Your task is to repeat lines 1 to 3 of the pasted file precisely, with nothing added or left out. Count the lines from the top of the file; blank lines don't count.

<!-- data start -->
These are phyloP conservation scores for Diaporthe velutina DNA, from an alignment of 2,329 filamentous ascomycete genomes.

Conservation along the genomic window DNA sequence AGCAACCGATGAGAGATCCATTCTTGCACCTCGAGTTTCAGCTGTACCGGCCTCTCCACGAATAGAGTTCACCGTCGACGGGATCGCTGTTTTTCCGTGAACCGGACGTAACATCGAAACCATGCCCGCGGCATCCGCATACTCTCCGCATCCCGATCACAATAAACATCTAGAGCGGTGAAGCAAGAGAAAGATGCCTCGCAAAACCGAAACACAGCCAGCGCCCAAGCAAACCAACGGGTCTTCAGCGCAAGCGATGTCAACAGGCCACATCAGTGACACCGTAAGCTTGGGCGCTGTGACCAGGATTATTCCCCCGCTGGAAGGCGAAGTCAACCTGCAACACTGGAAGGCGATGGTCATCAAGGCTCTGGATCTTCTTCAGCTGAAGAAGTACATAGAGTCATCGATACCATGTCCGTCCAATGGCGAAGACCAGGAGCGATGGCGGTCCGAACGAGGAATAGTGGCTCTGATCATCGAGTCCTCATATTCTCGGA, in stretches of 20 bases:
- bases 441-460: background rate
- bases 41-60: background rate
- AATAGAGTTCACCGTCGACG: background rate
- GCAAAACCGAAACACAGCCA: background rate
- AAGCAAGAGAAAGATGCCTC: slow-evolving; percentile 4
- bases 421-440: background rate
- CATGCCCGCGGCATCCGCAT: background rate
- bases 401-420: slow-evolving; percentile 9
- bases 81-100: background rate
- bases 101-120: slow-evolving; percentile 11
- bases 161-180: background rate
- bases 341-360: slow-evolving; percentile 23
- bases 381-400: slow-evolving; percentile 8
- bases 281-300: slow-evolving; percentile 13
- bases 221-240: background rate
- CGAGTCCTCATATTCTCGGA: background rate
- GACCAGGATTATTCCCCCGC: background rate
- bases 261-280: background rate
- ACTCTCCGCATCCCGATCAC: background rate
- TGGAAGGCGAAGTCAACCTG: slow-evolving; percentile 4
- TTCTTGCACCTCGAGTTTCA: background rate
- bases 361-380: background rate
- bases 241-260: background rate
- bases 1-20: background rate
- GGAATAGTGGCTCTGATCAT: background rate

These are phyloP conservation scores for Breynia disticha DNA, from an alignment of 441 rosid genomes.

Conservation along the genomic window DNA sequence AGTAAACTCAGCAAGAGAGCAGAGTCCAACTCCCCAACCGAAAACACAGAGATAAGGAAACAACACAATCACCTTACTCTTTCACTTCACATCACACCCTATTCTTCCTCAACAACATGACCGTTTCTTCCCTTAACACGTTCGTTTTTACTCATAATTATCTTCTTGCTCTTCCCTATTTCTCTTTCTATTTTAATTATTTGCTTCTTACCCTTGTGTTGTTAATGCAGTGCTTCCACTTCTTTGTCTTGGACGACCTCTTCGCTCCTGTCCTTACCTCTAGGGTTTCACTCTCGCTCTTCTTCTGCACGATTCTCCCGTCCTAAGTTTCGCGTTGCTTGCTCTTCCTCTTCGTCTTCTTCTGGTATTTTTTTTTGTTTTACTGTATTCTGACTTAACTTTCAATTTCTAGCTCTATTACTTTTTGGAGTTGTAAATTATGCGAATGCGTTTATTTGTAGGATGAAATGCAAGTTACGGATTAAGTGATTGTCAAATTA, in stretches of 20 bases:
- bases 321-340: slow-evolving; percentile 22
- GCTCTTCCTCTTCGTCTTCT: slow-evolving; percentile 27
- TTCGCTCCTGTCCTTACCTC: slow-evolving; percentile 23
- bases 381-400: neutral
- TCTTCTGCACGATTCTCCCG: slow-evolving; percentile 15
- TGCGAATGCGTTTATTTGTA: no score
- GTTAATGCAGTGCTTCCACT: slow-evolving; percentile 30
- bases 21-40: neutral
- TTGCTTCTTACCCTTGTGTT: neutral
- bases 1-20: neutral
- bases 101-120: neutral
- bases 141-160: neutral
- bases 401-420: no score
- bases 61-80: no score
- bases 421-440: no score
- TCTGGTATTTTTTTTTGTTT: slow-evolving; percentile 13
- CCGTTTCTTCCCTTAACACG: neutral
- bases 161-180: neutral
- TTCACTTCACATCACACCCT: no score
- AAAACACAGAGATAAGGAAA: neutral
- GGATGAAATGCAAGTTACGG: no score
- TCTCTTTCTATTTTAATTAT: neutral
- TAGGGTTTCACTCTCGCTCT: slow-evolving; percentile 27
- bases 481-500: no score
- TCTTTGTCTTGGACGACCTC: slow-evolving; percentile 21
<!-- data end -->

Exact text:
These are phyloP conservation scores for Diaporthe velutina DNA, from an alignment of 2,329 filamentous ascomycete genomes.

Conservation along the genomic window DNA sequence AGCAACCGATGAGAGATCCATTCTTGCACCTCGAGTTTCAGCTGTACCGGCCTCTCCACGAATAGAGTTCACCGTCGACGGGATCGCTGTTTTTCCGTGAACCGGACGTAACATCGAAACCATGCCCGCGGCATCCGCATACTCTCCGCATCCCGATCACAATAAACATCTAGAGCGGTGAAGCAAGAGAAAGATGCCTCGCAAAACCGAAACACAGCCAGCGCCCAAGCAAACCAACGGGTCTTCAGCGCAAGCGATGTCAACAGGCCACATCAGTGACACCGTAAGCTTGGGCGCTGTGACCAGGATTATTCCCCCGCTGGAAGGCGAAGTCAACCTGCAACACTGGAAGGCGATGGTCATCAAGGCTCTGGATCTTCTTCAGCTGAAGAAGTACATAGAGTCATCGATACCATGTCCGTCCAATGGCGAAGACCAGGAGCGATGGCGGTCCGAACGAGGAATAGTGGCTCTGATCATCGAGTCCTCATATTCTCGGA, in stretches of 20 bases:
- bases 441-460: background rate